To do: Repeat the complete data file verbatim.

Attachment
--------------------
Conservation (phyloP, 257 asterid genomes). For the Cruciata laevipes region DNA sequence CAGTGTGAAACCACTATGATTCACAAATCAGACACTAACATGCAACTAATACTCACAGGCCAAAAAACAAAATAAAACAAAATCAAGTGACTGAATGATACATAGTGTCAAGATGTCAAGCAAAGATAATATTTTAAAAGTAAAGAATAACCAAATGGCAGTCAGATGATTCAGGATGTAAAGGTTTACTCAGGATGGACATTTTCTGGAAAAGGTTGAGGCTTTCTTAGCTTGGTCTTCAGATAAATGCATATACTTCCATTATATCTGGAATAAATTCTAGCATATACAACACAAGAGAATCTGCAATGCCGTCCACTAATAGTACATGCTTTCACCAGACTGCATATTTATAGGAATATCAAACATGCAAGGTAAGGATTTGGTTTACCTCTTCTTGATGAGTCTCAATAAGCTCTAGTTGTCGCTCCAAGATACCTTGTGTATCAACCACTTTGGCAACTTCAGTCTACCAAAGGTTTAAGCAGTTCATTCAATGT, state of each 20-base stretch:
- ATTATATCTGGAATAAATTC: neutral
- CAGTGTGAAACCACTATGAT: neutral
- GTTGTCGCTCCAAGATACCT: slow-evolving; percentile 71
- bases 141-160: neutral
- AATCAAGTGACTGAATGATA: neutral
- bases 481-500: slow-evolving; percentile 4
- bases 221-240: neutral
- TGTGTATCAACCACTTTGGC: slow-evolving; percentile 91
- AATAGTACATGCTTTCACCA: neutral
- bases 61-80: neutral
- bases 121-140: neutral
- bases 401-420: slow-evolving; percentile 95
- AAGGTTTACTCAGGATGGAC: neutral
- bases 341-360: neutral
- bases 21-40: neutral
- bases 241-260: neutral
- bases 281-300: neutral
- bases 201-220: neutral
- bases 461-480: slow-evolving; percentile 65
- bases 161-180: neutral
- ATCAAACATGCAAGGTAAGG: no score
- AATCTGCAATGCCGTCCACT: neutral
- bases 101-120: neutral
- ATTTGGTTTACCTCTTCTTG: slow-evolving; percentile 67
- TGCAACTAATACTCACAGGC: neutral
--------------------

Conservation (phyloP, 257 asterid genomes). For the Cruciata laevipes region DNA sequence CAGTGTGAAACCACTATGATTCACAAATCAGACACTAACATGCAACTAATACTCACAGGCCAAAAAACAAAATAAAACAAAATCAAGTGACTGAATGATACATAGTGTCAAGATGTCAAGCAAAGATAATATTTTAAAAGTAAAGAATAACCAAATGGCAGTCAGATGATTCAGGATGTAAAGGTTTACTCAGGATGGACATTTTCTGGAAAAGGTTGAGGCTTTCTTAGCTTGGTCTTCAGATAAATGCATATACTTCCATTATATCTGGAATAAATTCTAGCATATACAACACAAGAGAATCTGCAATGCCGTCCACTAATAGTACATGCTTTCACCAGACTGCATATTTATAGGAATATCAAACATGCAAGGTAAGGATTTGGTTTACCTCTTCTTGATGAGTCTCAATAAGCTCTAGTTGTCGCTCCAAGATACCTTGTGTATCAACCACTTTGGCAACTTCAGTCTACCAAAGGTTTAAGCAGTTCATTCAATGT, state of each 20-base stretch:
- ATTATATCTGGAATAAATTC: neutral
- CAGTGTGAAACCACTATGAT: neutral
- GTTGTCGCTCCAAGATACCT: slow-evolving; percentile 71
- bases 141-160: neutral
- AATCAAGTGACTGAATGATA: neutral
- bases 481-500: slow-evolving; percentile 4
- bases 221-240: neutral
- TGTGTATCAACCACTTTGGC: slow-evolving; percentile 91
- AATAGTACATGCTTTCACCA: neutral
- bases 61-80: neutral
- bases 121-140: neutral
- bases 401-420: slow-evolving; percentile 95
- AAGGTTTACTCAGGATGGAC: neutral
- bases 341-360: neutral
- bases 21-40: neutral
- bases 241-260: neutral
- bases 281-300: neutral
- bases 201-220: neutral
- bases 461-480: slow-evolving; percentile 65
- bases 161-180: neutral
- ATCAAACATGCAAGGTAAGG: no score
- AATCTGCAATGCCGTCCACT: neutral
- bases 101-120: neutral
- ATTTGGTTTACCTCTTCTTG: slow-evolving; percentile 67
- TGCAACTAATACTCACAGGC: neutral